The 26th of January is an important day to talk about. It is an emotive day for many reasons. AAP views this day as a day of mourning and grief for the Indigenous Peoples. We do not acknowledge the 26th of January as ‘Australia Day’, and we stand in solidarity with our First Nations communities in calling it Invasion Day. It always was, and always will be Aboriginal Land. In contrast, for many migrants, this day can be seen as a day of celebration. Celebrating their ‘Australian’ identity or citizenship, and the fact they came here for a better or new life. AAP recognises that some people find it difficult to reconcile their Asian Australian identity whilst being a settler on stolen land. In order to explore this and the nature of this relationship, we collated some responses from our AAP team, and asked them, ‘What does the 26th of January mean to you?’
To me, the 26th of January is a public holiday. I imagine people waving the Australian flag around on a beach, drinking beers and eating a sausage sizzle. To me, it’s not much more than that though. I don’t feel a strong emotion towards this day. There’s no sense of overwhelming pride and there are some lingering thoughts of ‘what are we really celebrating here’.
It used to be a day of celebration with family when I was a young child, with many places such as my local community organising barbecues and community events. Now that I know better, it is a day of mourning to Aboriginal peoples. It is a day of much debate that mainstream media chooses to painfully rehash once a year with the allocation of “Australia Day”, which has become so synonymous with White Australia. To me, now it is known as Invasion Day.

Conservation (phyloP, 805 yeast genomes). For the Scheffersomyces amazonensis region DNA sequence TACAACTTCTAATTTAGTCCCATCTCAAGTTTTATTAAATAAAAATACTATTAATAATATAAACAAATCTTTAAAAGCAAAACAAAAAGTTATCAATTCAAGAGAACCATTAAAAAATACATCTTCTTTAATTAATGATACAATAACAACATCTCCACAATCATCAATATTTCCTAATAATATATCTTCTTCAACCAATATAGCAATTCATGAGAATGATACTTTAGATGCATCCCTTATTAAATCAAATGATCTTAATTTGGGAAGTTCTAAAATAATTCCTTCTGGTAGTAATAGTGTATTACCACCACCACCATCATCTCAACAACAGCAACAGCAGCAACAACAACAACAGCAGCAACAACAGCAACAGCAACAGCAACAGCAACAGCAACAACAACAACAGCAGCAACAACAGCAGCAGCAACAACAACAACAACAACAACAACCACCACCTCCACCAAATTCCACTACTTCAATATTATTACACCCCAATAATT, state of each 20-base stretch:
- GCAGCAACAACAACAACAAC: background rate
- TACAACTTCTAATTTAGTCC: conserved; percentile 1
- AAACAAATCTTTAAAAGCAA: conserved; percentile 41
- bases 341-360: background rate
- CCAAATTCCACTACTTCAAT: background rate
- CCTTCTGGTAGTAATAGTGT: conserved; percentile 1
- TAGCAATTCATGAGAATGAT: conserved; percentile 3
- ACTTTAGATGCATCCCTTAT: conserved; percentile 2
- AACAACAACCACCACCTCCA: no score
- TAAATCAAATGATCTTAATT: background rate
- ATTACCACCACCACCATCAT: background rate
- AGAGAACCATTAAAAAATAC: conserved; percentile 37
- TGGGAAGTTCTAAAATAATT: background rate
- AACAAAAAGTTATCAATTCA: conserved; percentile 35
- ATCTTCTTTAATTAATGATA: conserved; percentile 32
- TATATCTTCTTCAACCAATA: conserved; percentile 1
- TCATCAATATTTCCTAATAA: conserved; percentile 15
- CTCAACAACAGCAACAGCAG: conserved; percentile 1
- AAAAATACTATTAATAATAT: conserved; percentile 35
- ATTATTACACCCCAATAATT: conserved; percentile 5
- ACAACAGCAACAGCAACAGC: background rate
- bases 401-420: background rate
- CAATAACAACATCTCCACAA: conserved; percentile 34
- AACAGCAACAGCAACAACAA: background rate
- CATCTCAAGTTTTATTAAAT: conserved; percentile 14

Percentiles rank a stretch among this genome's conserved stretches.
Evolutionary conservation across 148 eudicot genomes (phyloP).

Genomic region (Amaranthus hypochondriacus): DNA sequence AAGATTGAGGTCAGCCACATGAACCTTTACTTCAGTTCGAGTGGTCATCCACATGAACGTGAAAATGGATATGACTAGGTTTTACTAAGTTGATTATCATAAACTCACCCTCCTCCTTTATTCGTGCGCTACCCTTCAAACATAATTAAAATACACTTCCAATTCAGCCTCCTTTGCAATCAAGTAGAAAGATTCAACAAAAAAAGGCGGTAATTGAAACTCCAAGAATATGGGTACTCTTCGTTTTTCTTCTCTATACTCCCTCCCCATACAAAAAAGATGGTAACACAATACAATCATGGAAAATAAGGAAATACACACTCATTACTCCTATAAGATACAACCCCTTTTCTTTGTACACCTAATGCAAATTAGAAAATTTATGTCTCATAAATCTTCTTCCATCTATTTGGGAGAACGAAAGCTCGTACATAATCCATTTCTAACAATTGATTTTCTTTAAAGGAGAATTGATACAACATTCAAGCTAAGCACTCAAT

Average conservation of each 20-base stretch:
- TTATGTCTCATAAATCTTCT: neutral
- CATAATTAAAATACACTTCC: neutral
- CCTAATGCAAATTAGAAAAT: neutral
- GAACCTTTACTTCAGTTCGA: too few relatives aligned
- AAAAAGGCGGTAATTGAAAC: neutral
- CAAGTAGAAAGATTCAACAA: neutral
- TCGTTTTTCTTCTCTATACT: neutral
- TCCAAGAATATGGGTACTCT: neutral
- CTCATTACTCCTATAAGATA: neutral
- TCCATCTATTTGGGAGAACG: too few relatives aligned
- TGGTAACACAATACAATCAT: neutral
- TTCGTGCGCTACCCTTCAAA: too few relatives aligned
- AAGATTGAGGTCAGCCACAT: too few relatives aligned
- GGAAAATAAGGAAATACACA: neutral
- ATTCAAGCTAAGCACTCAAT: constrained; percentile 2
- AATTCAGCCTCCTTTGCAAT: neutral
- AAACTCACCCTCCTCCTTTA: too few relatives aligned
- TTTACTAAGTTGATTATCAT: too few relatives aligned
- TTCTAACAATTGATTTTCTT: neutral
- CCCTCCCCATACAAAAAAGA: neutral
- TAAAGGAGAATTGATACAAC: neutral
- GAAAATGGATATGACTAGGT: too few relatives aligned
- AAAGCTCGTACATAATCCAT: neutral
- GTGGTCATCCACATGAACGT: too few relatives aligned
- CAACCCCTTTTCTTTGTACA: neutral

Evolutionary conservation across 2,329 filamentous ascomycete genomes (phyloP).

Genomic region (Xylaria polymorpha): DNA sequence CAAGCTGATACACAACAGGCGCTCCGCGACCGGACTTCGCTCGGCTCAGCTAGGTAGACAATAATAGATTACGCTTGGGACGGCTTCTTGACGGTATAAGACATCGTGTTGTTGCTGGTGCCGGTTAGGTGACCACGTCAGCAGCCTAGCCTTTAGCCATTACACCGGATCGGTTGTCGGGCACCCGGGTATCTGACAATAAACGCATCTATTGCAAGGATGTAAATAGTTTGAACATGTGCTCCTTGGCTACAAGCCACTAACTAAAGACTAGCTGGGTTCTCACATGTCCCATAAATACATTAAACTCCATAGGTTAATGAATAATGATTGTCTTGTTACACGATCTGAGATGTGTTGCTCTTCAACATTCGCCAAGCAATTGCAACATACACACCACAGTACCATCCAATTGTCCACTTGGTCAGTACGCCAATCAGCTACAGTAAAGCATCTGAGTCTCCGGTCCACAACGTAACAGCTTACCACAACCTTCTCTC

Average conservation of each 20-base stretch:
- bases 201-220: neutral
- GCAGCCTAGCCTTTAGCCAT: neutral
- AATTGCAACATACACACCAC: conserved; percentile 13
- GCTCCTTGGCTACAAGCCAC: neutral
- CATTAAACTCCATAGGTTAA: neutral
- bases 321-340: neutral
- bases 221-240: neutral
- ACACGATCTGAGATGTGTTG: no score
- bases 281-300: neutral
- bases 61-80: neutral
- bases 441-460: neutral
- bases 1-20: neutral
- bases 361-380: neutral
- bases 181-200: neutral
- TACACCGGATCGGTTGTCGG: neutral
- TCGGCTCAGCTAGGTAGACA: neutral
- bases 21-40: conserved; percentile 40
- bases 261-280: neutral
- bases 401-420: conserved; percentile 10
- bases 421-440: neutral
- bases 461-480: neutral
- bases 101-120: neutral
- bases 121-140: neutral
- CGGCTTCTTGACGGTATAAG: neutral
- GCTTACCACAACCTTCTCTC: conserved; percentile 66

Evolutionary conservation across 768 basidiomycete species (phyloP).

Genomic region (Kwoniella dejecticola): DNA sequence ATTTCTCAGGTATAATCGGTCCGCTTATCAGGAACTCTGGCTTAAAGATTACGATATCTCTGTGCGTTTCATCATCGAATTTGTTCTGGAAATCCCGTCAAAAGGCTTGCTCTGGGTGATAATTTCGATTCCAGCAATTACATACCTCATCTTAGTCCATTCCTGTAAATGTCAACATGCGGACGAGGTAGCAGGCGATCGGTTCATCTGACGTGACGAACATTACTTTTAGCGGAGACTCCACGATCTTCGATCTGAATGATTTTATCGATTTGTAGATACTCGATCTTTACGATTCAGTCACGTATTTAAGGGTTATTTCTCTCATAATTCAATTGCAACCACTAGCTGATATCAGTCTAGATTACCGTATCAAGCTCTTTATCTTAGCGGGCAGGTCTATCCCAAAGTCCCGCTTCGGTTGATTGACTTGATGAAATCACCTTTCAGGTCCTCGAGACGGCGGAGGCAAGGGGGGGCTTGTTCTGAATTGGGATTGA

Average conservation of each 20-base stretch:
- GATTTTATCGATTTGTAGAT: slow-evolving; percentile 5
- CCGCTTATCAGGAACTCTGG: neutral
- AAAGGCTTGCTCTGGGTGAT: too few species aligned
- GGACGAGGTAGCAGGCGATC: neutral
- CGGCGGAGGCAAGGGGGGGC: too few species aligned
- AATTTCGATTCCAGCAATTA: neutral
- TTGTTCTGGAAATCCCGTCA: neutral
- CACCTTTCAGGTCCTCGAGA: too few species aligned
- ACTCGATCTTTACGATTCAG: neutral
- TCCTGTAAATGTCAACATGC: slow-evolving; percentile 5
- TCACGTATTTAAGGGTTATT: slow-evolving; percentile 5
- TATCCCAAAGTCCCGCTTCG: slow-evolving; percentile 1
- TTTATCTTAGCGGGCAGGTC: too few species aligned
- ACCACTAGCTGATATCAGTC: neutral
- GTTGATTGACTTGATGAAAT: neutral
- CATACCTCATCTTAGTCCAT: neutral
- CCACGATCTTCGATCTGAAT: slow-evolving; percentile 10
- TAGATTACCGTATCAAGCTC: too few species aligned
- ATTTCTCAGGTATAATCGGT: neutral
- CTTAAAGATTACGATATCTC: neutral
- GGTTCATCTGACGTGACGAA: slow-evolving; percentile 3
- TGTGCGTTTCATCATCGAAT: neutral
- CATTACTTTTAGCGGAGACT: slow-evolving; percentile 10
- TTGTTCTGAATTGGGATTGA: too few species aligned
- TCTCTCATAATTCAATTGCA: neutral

AAP Associate, Wurundjeri Country
While previously I viewed this day as one of celebrating Australia’s growth as a multicultural nation, I now view it as a day of mourning and grief for those indigenous to these lands. Although the growth of cultural and racial diversity in this country is important to me, it can’t be in exchange for acknowledging – or being deaf to this country’s tragic history and the culture and customs of its indigenous peoples that were forcibly superseded by colonisation.
Mike, Gadigal Land
To me, the 26th of January signifies the ongoing dispossession of Indigenous Australians which is largely reinforced through the whitewashing of Invasion Day as a celebration of Australia’s history and culture. Continuing to celebrate the 26th as “Australia Day” is detrimental to politics’ and society’s ability to recognise the harm and suffering caused to Indigenous Australians. I often see this achieved by ensuring that performative, lip-service behaviours and events are hailed as monumental milestones, while proactive and reformative actions are given a back seat and deemed to be too “left-wing” or an attack against Australian “values”. Recognising the trauma endured by Indigenous Australians, while holding space for them is what I believe to be the true essence of being an “Aussie”.
Lina, Dharug Country
The 26th of January is a harrowing day for the Traditional Custodians and Original Inhabitants of the land we call “Australia”. If we as a settler nation cannot acknowledge or commit to reparations for stolen land and genocide, then celebrating “Australia Day” is simply a continuation of violence. We should listen to Aboriginal and Torres Strait Islander communities to understand how we can best celebrate our diversity and multiculturalism.
Deborah, Dharug Country
When I was living overseas, the only way that other students at my school would know I’m Australian is that on the 26th of January, all the Australians in the school would come together to celebrate Australia Day. It was the only day of the year that I could show off my identity and in retrospect, validate that I indeed was from Australia. At the time, most Australian students at my school were blonde and blue eyed, they had a strong Aussie accent. Now that I’m older and a lot more informed, I realised that I do not need to prove my identity to anyone, nor validate how ‘Australian’ I am. As a child of migrants, I can understand the longing and sometimes, desperation to want to fit in. But the 26 of January is not the day for that. We cannot say Australia is accepting of everyone until we acknowledge that this country was built on genocide and dispossesion of Indigenous Peoples. What we can do is start reflecting on whether we need this day to validate our identities as individuals and as a nation, and work towards reconciliation.
Michelle, Wurundjeri Country